23. To Rabindranath Tagore
April 5, 1919
This is an appeal to you against our mutual friend, Charlie Andrews. I have been pleading with him for a message from you for publication in the national struggle which, though in form it is only directed against a single piece of legislation, is in reality a struggle for liberty worthy of a self-respecting nation. I have waited long and patiently. Charlie's description of your illness made me hesitate to write to you personally. Your health is a national treasure and Charlie's devotion to you is superhuman. It is divine and I know that if he could help it he would not allow a single person, whether by writing or his presence, to disturb your quiet and rest. I have respected this lofty desire of his to protect you from all harm. But I find that you are lecturing in Benaras. I have, therefore, in the light of this fact corrected Charlie's description of your health which somewhat alarmed me and I venture to ask you for a message from you —a message of hope and inspiration for those who have to go through the fire. I do it because you were good enough to send me your blessings when I embarked upon the struggle. The forces arrayed against me are, as you know, enormous. I do not dread them, for I have an unquenchable belief that they are supporting untruth and that if we have sufficient faith in truth, it will enable us to overpower the former. But all forces work through human agency.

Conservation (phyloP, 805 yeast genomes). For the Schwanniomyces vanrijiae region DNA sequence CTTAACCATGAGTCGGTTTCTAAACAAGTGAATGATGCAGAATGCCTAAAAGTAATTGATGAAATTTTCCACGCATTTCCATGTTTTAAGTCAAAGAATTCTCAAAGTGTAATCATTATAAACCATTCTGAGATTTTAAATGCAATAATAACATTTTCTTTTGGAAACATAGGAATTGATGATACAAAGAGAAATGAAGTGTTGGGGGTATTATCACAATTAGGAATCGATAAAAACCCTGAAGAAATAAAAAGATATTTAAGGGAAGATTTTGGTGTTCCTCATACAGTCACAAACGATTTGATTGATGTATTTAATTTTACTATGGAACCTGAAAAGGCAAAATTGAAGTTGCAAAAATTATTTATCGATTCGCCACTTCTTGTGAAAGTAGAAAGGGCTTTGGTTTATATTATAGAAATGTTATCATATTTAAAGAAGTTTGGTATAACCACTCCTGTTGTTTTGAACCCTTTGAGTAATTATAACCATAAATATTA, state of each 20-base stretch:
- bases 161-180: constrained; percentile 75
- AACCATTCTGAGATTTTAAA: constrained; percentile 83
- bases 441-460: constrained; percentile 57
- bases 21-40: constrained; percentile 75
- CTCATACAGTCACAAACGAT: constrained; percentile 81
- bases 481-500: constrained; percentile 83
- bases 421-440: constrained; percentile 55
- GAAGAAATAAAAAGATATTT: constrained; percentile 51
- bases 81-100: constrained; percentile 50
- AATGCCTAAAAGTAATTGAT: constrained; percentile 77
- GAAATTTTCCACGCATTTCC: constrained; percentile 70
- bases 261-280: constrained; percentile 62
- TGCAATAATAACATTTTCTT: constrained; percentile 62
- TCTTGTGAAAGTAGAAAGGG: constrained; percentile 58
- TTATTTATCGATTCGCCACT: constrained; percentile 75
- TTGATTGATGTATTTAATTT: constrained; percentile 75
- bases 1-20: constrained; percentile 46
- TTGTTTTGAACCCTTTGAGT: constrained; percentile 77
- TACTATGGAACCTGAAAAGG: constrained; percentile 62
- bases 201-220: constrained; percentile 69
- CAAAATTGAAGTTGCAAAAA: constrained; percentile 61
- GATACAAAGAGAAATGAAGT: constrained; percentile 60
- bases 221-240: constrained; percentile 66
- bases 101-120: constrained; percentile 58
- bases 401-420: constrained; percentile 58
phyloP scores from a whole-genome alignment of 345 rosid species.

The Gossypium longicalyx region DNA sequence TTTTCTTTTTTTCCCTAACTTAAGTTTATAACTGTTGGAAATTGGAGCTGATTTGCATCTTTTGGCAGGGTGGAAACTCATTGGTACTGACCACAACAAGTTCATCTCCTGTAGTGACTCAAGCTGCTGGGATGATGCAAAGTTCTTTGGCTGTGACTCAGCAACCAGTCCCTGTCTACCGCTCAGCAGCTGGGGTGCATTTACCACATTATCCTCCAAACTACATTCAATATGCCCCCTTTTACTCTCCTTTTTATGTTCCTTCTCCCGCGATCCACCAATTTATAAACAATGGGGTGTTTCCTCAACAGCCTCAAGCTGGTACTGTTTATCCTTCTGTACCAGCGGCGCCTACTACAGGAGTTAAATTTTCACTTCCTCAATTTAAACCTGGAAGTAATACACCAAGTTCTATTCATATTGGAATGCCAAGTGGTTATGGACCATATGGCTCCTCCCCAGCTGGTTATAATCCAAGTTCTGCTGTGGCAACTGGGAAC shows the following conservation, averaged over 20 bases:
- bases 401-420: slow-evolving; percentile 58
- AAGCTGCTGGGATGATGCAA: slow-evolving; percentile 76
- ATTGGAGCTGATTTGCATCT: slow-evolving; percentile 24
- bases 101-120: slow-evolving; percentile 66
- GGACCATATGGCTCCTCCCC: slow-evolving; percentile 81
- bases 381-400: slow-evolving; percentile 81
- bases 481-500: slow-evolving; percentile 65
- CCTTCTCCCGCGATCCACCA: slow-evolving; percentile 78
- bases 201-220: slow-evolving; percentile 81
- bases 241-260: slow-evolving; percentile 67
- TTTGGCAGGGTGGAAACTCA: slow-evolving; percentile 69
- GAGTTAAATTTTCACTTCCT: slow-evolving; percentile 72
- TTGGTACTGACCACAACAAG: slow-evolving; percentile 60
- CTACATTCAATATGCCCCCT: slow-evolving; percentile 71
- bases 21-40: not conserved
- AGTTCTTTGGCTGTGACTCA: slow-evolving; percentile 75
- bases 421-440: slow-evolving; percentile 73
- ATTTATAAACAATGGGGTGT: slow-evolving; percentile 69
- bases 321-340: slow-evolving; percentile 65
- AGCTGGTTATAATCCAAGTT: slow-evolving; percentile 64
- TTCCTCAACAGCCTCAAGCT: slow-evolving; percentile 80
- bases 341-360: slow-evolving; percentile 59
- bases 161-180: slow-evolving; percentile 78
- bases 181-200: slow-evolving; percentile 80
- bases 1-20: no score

I am therefore anxious to gather round this mighty struggle the ennobling assistance of those who approve it. I will not be happy until I have received your considered opinion on this endeavour to purify the political life of the country. If you have seen anything to alter your first opinion of it, I hope you will not hesitate to make it known. I value even adverse opinions from friends, for though they may not make me change my course, they serve the purpose of so many lighthouses to give out warnings of dangers lying in the stormy paths of life. Charlie's friendship has been to me on this account an invaluable treasure, because he does not hesitate to share with me even his unconsidered notes of dissent. This I count a great privilege. May I ask you to extend at this critical moment the same privilege that Charlie has?
I hope that you are keeping well and that you have thoroughly recuperated after your fatiguing journey through the Madras Presidency.
Yours sincerely,
M. K. G.

Collected Works of Mahatma Gandhi, Vol. XV pp. 179-80

1 Rabindranath Tagore (1861-1941)—Poet laureate and versatile author; was awarded Nobel Prize for Literature in 1913; Founded Shantiniketan later known as Vishva Bharati.